UNITED AIR LINES v. INDUSTRIAL ACCIDENT COMMISSION

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District Court of Appeal, First District, Division 1, California.

UNITED AIR LINES, Inc., and Hartford Accident & Indemnity Co., a corporation, Petitioners, v. INDUSTRIAL ACCIDENT COMMISSION of the State of California and Martin E. Lobdell, Respondents.

Civ. 17851.

Decided: March 10, 1958

R. P. Wisecarver, San Francisco, for petitioner. Everett A. Corten, Daniel C. Murphy, Emily B. Johnson, San Francisco, for respondent Industrial Accident Commission. Charles P. Scully, Lowell A. Airola, San Francisco, for respondent, Martin Lobdell.

On June 14, 1957, the Commission rendered its ‘Decision after Reconsideration’ by which it held that it had jurisdiction to render the order more than five years from the date of injury, and reaffirmed an order of May 24, 1955, providing for future medical treatment to the injured employee. The United Air Lines, Inc. and its carrier seek annulment of the order.

The case involves the proper interpretation of sections 5803, 5804 and 5410 of the Labor Code. Under sections 5803 and 5804 the jurisdiction of the Commission in certain matters terminates five years after the date of injury. Under section 5410 the Commission has jurisdiction after five years from the date of injury on claims for new and further disability if the claim is filed before the expiration of the five years. The question here presented is into which of these categories does the present proceeding fall?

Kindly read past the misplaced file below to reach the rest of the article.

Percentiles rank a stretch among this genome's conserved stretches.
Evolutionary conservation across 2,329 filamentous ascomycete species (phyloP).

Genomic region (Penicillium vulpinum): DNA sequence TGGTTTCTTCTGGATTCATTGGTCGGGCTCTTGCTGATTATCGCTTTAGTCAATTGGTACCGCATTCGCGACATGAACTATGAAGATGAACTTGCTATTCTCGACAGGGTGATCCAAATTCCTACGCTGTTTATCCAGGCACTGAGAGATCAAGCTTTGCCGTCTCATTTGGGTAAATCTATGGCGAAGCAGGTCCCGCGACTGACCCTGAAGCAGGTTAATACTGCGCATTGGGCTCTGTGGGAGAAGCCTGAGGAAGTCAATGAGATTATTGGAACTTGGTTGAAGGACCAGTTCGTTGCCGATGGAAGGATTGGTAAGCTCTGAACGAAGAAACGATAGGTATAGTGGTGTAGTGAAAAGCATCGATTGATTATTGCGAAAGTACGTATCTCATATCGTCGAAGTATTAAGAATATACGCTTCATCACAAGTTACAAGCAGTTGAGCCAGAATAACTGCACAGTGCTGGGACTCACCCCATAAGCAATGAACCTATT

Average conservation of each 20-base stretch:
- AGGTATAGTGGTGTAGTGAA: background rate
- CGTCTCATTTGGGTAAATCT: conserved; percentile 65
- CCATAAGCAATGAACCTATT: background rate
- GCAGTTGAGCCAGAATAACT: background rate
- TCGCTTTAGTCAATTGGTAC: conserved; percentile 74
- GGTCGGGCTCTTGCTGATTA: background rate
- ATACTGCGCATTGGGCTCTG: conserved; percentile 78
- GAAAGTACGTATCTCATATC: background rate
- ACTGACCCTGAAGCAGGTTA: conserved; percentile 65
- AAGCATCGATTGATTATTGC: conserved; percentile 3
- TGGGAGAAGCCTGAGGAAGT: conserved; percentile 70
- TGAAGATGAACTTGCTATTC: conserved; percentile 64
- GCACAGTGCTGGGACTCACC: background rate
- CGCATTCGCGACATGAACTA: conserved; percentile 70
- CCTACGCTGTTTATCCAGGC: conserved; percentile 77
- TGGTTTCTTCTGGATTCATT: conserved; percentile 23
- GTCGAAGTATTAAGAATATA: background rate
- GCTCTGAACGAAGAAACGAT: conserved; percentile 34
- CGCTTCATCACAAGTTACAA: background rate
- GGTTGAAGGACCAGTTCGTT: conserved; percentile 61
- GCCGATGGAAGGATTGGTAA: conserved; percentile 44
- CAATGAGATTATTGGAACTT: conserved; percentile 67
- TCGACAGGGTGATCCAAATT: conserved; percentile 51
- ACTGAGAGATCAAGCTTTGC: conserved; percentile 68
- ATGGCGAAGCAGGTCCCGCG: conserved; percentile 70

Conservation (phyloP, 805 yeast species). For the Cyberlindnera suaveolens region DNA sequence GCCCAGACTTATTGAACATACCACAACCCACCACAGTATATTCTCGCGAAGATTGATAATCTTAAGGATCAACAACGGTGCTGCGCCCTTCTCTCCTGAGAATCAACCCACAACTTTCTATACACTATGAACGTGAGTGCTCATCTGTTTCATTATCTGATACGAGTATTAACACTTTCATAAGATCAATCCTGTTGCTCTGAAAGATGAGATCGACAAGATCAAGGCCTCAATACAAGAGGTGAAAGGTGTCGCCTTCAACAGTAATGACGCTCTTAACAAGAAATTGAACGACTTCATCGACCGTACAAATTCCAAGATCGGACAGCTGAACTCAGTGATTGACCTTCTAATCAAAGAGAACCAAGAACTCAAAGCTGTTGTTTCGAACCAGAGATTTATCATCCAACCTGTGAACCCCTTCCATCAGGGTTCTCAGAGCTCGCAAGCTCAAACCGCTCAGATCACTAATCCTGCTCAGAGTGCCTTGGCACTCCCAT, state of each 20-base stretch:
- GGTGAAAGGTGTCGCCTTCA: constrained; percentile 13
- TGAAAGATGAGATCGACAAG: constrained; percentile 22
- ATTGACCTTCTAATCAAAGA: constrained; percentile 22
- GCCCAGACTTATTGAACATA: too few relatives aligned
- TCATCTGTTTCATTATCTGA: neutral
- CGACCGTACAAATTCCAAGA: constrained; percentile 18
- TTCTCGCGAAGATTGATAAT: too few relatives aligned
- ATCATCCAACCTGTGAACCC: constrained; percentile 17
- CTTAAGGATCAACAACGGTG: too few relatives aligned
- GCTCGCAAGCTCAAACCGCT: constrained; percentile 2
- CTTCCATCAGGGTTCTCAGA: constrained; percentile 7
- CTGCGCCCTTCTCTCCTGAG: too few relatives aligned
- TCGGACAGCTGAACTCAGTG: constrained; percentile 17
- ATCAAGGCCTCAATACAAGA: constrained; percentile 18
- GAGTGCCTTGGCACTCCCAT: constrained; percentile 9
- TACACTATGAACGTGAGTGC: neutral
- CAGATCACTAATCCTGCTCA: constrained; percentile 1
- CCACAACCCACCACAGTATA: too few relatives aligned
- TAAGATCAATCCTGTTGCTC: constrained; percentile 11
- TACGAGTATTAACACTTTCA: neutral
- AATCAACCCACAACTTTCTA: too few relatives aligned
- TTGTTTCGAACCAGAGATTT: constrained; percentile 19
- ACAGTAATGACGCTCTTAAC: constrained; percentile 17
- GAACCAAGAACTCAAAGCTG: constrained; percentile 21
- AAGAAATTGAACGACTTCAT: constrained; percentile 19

On March 6, 1950, Lobdell was seriously injured in the course and scope of his employment with United Air Lines. He was given medical care and compensation for temporary disability. Various hearings and proceedings were had before the Commission prior to October 30, 1953.

On that date a Decision after Reconsideration was rendered awarding the employee a 21 per cent permanent disability rating and expressly finding that the applicant was ‘not in need of any further medical treatment to cure or relieve him from the effects of his injury.’

On March 2, 1955, 4 days less than 5 years from the date of injury, the employee filed a ‘Petition to Reopen to Amend Decision after Reconsideration to Provide the Applicant with Future Medical Treatment,’ praying for an amendment to the Decision after Reconsideration ‘to provide the applicant with future medical treatment.’

On May 24, 1955, after the five years had expired, the Commission issued its ‘Order Amending Decision after Reconsideration to Provide Future Medical Treatment,’ ordering that the Decision After Reconsideration be ‘amended to provide for future medical treatment, as may be required.’ Present petitioners duly filed a ‘Petition for Reconsideration’ which was granted, and nearly two years later, on June 14, 1957, the Commission issued its ‘Decision after Reconsideration’ ordering that the order of May 24, 1955, ‘Amending Decision after Reconsideration’ ‘be, and the same is, affirmed and adopted as the Decision after Reconsideration.’ It is this last order, and the one of May 24, 1955, that petitioners seek to have annulled in this proceeding.

The issue presented is clear. The ‘Petition to Reopen to Amend Decision after Reconsideration to Provide the Applicant with Future Medical Treatment’ was filed within five years from the date of injury. It was acted on after that period had elapsed. Did the Commission have jurisdiction to so act?